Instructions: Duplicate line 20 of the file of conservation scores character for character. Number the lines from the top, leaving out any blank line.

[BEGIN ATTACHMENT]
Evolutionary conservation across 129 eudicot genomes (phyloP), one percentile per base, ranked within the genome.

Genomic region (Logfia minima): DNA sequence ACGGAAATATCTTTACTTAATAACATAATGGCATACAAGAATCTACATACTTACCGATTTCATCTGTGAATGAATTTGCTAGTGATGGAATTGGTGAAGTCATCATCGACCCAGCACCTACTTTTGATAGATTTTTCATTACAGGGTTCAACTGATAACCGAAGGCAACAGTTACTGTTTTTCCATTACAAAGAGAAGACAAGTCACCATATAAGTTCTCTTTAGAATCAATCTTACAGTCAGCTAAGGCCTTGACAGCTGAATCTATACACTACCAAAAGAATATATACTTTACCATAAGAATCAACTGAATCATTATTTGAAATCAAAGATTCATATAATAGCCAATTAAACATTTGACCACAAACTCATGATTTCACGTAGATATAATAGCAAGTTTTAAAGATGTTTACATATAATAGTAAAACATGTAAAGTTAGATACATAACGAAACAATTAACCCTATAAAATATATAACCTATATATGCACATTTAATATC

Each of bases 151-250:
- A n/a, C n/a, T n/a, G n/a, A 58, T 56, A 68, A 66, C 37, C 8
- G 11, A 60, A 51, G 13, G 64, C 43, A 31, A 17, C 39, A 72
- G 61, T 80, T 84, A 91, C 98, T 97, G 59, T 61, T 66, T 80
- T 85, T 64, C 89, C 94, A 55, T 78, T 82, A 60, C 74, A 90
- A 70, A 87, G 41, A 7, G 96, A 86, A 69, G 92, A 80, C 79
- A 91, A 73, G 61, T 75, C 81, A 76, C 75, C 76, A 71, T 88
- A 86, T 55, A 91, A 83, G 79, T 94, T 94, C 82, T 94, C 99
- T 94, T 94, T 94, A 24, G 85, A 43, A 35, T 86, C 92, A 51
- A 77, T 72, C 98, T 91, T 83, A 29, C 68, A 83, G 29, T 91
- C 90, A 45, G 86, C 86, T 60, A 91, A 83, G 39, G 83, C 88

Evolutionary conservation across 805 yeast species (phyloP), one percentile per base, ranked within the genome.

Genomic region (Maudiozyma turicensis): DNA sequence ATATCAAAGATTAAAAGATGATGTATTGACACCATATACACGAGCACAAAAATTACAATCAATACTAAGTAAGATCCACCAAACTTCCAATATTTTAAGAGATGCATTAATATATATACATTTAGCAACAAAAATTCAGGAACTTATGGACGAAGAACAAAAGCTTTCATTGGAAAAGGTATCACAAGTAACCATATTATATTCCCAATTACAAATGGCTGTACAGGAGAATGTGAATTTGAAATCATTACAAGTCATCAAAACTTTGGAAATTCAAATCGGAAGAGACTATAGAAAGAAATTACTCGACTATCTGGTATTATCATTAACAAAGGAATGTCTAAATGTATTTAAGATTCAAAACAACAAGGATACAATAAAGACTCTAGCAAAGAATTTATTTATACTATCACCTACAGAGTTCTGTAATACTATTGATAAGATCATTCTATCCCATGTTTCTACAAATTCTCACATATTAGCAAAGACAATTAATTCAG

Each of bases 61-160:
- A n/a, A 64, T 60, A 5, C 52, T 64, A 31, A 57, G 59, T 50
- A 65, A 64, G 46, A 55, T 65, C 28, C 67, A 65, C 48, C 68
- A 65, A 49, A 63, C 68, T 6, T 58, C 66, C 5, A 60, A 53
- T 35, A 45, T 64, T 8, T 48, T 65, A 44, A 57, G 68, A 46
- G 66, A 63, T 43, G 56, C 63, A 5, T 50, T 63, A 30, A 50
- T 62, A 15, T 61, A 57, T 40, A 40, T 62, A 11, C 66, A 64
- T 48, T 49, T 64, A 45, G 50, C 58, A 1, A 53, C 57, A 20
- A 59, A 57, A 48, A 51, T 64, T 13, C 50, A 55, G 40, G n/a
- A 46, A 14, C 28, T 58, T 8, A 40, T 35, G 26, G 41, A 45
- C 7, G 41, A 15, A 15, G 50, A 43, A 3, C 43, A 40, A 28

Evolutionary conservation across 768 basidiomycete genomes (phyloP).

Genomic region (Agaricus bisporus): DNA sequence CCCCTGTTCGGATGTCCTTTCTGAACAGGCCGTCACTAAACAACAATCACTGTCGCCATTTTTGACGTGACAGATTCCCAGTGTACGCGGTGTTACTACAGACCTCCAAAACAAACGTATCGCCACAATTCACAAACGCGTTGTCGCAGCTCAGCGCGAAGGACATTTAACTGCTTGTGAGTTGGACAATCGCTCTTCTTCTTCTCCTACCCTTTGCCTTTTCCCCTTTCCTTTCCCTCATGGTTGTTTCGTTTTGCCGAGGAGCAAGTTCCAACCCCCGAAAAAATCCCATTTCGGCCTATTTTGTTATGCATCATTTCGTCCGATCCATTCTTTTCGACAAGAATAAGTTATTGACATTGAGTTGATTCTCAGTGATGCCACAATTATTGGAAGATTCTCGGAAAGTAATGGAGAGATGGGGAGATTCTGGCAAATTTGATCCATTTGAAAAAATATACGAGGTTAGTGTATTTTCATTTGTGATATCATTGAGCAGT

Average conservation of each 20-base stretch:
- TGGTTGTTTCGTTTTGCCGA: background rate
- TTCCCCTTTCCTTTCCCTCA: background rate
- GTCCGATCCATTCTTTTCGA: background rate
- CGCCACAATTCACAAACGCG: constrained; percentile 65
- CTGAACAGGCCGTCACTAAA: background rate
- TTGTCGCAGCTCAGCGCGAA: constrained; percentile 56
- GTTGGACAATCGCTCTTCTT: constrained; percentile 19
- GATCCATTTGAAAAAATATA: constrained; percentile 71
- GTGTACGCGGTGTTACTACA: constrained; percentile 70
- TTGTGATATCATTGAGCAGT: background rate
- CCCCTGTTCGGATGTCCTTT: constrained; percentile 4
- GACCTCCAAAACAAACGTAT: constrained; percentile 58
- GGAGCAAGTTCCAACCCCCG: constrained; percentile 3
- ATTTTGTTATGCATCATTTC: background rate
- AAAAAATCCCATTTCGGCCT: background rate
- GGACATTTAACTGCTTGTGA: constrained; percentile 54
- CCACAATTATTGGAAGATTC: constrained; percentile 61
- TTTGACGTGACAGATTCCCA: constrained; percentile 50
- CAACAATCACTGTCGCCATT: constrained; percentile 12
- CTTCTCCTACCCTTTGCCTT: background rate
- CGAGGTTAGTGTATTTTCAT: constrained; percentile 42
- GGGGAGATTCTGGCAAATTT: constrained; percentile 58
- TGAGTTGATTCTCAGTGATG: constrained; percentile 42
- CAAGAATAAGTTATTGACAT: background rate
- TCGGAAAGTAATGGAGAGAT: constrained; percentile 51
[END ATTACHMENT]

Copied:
- T 35, A 45, T 64, T 8, T 48, T 65, A 44, A 57, G 68, A 46